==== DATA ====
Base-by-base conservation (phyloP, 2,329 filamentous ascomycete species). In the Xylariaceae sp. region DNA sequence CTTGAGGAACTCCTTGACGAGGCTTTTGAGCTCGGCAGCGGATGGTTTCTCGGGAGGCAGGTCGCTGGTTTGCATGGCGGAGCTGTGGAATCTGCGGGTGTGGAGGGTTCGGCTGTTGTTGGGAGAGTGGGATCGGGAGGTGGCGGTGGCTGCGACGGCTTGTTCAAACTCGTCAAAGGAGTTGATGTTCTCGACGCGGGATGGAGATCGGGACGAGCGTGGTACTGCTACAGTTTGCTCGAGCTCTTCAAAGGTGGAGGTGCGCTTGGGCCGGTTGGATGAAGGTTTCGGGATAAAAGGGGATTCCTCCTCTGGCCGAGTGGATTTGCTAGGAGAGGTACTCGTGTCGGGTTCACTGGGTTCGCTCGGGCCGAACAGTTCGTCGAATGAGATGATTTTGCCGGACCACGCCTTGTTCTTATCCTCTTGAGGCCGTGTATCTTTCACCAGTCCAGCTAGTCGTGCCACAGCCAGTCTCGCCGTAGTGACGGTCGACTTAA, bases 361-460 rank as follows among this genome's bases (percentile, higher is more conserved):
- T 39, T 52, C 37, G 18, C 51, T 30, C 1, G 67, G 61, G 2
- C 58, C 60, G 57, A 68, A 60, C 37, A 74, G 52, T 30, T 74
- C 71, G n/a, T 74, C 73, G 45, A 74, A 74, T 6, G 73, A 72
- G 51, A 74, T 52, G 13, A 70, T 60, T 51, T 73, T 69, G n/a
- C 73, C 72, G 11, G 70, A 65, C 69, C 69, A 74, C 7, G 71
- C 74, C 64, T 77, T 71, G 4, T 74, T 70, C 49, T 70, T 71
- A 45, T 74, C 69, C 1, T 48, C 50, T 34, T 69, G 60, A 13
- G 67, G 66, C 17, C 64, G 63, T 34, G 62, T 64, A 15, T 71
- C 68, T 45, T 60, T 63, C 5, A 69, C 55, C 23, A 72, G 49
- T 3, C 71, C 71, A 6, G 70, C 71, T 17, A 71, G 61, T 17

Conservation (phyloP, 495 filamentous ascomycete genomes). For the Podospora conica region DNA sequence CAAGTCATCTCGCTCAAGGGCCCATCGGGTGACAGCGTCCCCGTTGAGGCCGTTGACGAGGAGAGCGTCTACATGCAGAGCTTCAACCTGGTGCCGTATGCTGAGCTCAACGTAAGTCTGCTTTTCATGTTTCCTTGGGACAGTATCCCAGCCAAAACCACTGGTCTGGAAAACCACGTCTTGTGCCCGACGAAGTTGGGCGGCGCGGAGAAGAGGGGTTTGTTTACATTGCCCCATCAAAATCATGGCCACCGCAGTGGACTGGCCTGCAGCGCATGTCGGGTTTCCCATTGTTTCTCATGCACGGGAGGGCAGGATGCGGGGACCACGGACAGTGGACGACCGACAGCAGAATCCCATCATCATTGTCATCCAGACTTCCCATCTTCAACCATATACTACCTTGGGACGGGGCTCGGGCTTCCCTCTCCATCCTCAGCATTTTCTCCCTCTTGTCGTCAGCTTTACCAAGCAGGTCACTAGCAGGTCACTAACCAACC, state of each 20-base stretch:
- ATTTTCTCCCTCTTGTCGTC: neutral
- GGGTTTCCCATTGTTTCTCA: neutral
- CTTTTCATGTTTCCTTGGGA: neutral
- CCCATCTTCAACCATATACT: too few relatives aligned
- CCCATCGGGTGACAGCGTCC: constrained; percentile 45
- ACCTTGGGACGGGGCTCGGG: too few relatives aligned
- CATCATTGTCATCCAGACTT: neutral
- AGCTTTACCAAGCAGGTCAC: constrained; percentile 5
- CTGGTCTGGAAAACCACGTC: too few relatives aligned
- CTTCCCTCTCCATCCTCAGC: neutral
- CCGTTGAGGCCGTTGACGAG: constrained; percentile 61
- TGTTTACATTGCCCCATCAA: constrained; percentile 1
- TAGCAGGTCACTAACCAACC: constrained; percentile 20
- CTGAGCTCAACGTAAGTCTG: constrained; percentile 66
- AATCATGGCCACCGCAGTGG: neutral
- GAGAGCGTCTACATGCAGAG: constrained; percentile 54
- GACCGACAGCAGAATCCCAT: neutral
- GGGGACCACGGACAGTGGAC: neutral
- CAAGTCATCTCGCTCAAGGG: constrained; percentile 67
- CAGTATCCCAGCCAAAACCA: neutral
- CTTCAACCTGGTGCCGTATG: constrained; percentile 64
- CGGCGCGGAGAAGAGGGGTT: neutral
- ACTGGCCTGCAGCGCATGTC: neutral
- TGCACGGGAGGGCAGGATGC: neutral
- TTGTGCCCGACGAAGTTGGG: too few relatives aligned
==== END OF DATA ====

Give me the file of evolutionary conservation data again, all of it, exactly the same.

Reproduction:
Base-by-base conservation (phyloP, 2,329 filamentous ascomycete species). In the Xylariaceae sp. region DNA sequence CTTGAGGAACTCCTTGACGAGGCTTTTGAGCTCGGCAGCGGATGGTTTCTCGGGAGGCAGGTCGCTGGTTTGCATGGCGGAGCTGTGGAATCTGCGGGTGTGGAGGGTTCGGCTGTTGTTGGGAGAGTGGGATCGGGAGGTGGCGGTGGCTGCGACGGCTTGTTCAAACTCGTCAAAGGAGTTGATGTTCTCGACGCGGGATGGAGATCGGGACGAGCGTGGTACTGCTACAGTTTGCTCGAGCTCTTCAAAGGTGGAGGTGCGCTTGGGCCGGTTGGATGAAGGTTTCGGGATAAAAGGGGATTCCTCCTCTGGCCGAGTGGATTTGCTAGGAGAGGTACTCGTGTCGGGTTCACTGGGTTCGCTCGGGCCGAACAGTTCGTCGAATGAGATGATTTTGCCGGACCACGCCTTGTTCTTATCCTCTTGAGGCCGTGTATCTTTCACCAGTCCAGCTAGTCGTGCCACAGCCAGTCTCGCCGTAGTGACGGTCGACTTAA, bases 361-460 rank as follows among this genome's bases (percentile, higher is more conserved):
- T 39, T 52, C 37, G 18, C 51, T 30, C 1, G 67, G 61, G 2
- C 58, C 60, G 57, A 68, A 60, C 37, A 74, G 52, T 30, T 74
- C 71, G n/a, T 74, C 73, G 45, A 74, A 74, T 6, G 73, A 72
- G 51, A 74, T 52, G 13, A 70, T 60, T 51, T 73, T 69, G n/a
- C 73, C 72, G 11, G 70, A 65, C 69, C 69, A 74, C 7, G 71
- C 74, C 64, T 77, T 71, G 4, T 74, T 70, C 49, T 70, T 71
- A 45, T 74, C 69, C 1, T 48, C 50, T 34, T 69, G 60, A 13
- G 67, G 66, C 17, C 64, G 63, T 34, G 62, T 64, A 15, T 71
- C 68, T 45, T 60, T 63, C 5, A 69, C 55, C 23, A 72, G 49
- T 3, C 71, C 71, A 6, G 70, C 71, T 17, A 71, G 61, T 17

Conservation (phyloP, 495 filamentous ascomycete genomes). For the Podospora conica region DNA sequence CAAGTCATCTCGCTCAAGGGCCCATCGGGTGACAGCGTCCCCGTTGAGGCCGTTGACGAGGAGAGCGTCTACATGCAGAGCTTCAACCTGGTGCCGTATGCTGAGCTCAACGTAAGTCTGCTTTTCATGTTTCCTTGGGACAGTATCCCAGCCAAAACCACTGGTCTGGAAAACCACGTCTTGTGCCCGACGAAGTTGGGCGGCGCGGAGAAGAGGGGTTTGTTTACATTGCCCCATCAAAATCATGGCCACCGCAGTGGACTGGCCTGCAGCGCATGTCGGGTTTCCCATTGTTTCTCATGCACGGGAGGGCAGGATGCGGGGACCACGGACAGTGGACGACCGACAGCAGAATCCCATCATCATTGTCATCCAGACTTCCCATCTTCAACCATATACTACCTTGGGACGGGGCTCGGGCTTCCCTCTCCATCCTCAGCATTTTCTCCCTCTTGTCGTCAGCTTTACCAAGCAGGTCACTAGCAGGTCACTAACCAACC, state of each 20-base stretch:
- ATTTTCTCCCTCTTGTCGTC: neutral
- GGGTTTCCCATTGTTTCTCA: neutral
- CTTTTCATGTTTCCTTGGGA: neutral
- CCCATCTTCAACCATATACT: too few relatives aligned
- CCCATCGGGTGACAGCGTCC: constrained; percentile 45
- ACCTTGGGACGGGGCTCGGG: too few relatives aligned
- CATCATTGTCATCCAGACTT: neutral
- AGCTTTACCAAGCAGGTCAC: constrained; percentile 5
- CTGGTCTGGAAAACCACGTC: too few relatives aligned
- CTTCCCTCTCCATCCTCAGC: neutral
- CCGTTGAGGCCGTTGACGAG: constrained; percentile 61
- TGTTTACATTGCCCCATCAA: constrained; percentile 1
- TAGCAGGTCACTAACCAACC: constrained; percentile 20
- CTGAGCTCAACGTAAGTCTG: constrained; percentile 66
- AATCATGGCCACCGCAGTGG: neutral
- GAGAGCGTCTACATGCAGAG: constrained; percentile 54
- GACCGACAGCAGAATCCCAT: neutral
- GGGGACCACGGACAGTGGAC: neutral
- CAAGTCATCTCGCTCAAGGG: constrained; percentile 67
- CAGTATCCCAGCCAAAACCA: neutral
- CTTCAACCTGGTGCCGTATG: constrained; percentile 64
- CGGCGCGGAGAAGAGGGGTT: neutral
- ACTGGCCTGCAGCGCATGTC: neutral
- TGCACGGGAGGGCAGGATGC: neutral
- TTGTGCCCGACGAAGTTGGG: too few relatives aligned